Special Master Holds First Meeting with Justice Department, Trump Attorneys, in New York

Attorneys for former President Trump and the Justice Department are scheduled to meet Tuesday in New York with the court-appointed special master who is reviewing the documents seized by the FBI during the bureau’s raid of Mar-a-Lago last month.

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FBI Raid of Mar-a-Lago Was ‘Improper’: Dershowitz

Harvard Law School Professor Emeritus Alan Dershowitz said that the FBI’s search of Donald Trump’s Florida estate was incorrectly conducted.

Earlier in August, FBI agents with the Washington Field Office raided the former president’s Mar-a-Lago home seeking classified documents he may have removed from the White House. Reports subsequently emerged that Trump had already been served with a subpoena seeking classified records related to the investigation and had cooperated extensively with federal authorities.

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Old Case Over Audio Tapes in Bill Clinton’s Sock Drawer Could Impact Mar-a-Lago Search Dispute

When it comes to the National Archives, history has a funny way of repeating itself. And legal experts say a decade-old case over audio tapes that Bill Clinton once kept in his sock drawer may have significant impact over the FBI search of Melania Trump’s closet and Donald Trump’s personal office.

The case in question is titled Judicial Watch v. National Archives and Records Administration and it involved an effort by the conservative watchdog to compel the Archives to forcibly seize hours of audio recordings that Clinton made during his presidency with historian Taylor Branch.

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DOJ Admits ‘Mistakenly’ Taking Trump’s Passports, Offers to Return Them

In an acknowledgment the FBI over-collected evidence during the Mar-a-Lago raid, the Justice Department informed Donald Trump’s team Monday that agents seized the former president’s passports and are obligated to return them, Just the News has learned,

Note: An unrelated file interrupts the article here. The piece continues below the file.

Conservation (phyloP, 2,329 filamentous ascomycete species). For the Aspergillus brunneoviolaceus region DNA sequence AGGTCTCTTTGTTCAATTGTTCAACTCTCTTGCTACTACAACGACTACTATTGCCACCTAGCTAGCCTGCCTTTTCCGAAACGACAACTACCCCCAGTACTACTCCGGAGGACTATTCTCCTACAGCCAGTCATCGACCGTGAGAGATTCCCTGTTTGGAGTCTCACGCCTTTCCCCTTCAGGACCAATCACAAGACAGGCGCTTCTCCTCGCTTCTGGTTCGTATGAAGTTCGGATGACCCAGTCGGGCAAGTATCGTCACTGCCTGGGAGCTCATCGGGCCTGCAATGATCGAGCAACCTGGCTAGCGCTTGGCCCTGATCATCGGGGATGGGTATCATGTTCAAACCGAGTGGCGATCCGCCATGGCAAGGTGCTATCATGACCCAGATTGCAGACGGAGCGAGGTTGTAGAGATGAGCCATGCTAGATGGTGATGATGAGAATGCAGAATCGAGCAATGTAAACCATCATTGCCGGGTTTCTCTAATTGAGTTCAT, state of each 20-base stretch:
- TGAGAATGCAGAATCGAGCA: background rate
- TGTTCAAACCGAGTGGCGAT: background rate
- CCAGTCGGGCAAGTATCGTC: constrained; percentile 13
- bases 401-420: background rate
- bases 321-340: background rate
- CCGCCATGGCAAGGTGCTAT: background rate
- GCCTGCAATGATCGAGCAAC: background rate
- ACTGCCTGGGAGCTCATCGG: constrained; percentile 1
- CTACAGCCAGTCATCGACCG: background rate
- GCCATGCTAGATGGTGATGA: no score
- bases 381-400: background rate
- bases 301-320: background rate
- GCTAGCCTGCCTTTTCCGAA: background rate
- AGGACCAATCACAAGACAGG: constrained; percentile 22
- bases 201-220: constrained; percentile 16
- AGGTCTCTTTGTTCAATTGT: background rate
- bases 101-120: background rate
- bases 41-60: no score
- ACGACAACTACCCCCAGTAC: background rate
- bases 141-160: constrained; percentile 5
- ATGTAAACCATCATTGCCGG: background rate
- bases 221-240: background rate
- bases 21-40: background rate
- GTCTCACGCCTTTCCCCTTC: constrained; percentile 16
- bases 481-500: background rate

DOJ was making plans Monday evening to return the passports and have also alerted defense lawyers the FBI may have obtained materials covered by various privileges that will be returned in the next two weeks, two sources told Just the News.

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Tennessee Civil Asset Forfeiture Brought in $16M in Funds in 2021, But Transparency Lacking

Police traffic stop

In 2021, law enforcement in Tennessee seized $16 million worth of cash and $15.8 million was forfeited in court. But according to annual reports from Tennessee’s Department of Safety and Homeland Security, departments used just $195,000 of those funds.

Each year since Tennessee law began requiring those disclosures in 2018, similar numbers have appeared.

In 2020, $15 million was seized, $8.4 million was forfeited in the courts but just $1,980 was recorded as being used. In 2019, $12 million was seized, $12 million was forfeited and just more than $300,000 of the proceeds were used.

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Electronic Security Question to be on Michigan’s November Ballot

Michigan Supreme Court

Michigan voters will see a question on the Nov. 3 ballot asking whether police should need a warrant to search electronic data.

The federal and state Constitution protects against unreasonable search and seizure of people’s “houses, papers, and effects” without a warrant.

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Commentary: Congress Needs to Put a Stop to Asset Forfeiture

Members of Congress brought renewed attention to a legislative effort to halt efforts by the Department of Justice to restart one of the most controversial civil forfeiture practices, so-called “adoptive” forfeitures. The practice, part of the equitable sharing program, allows state and local law enforcement to seize property in their…

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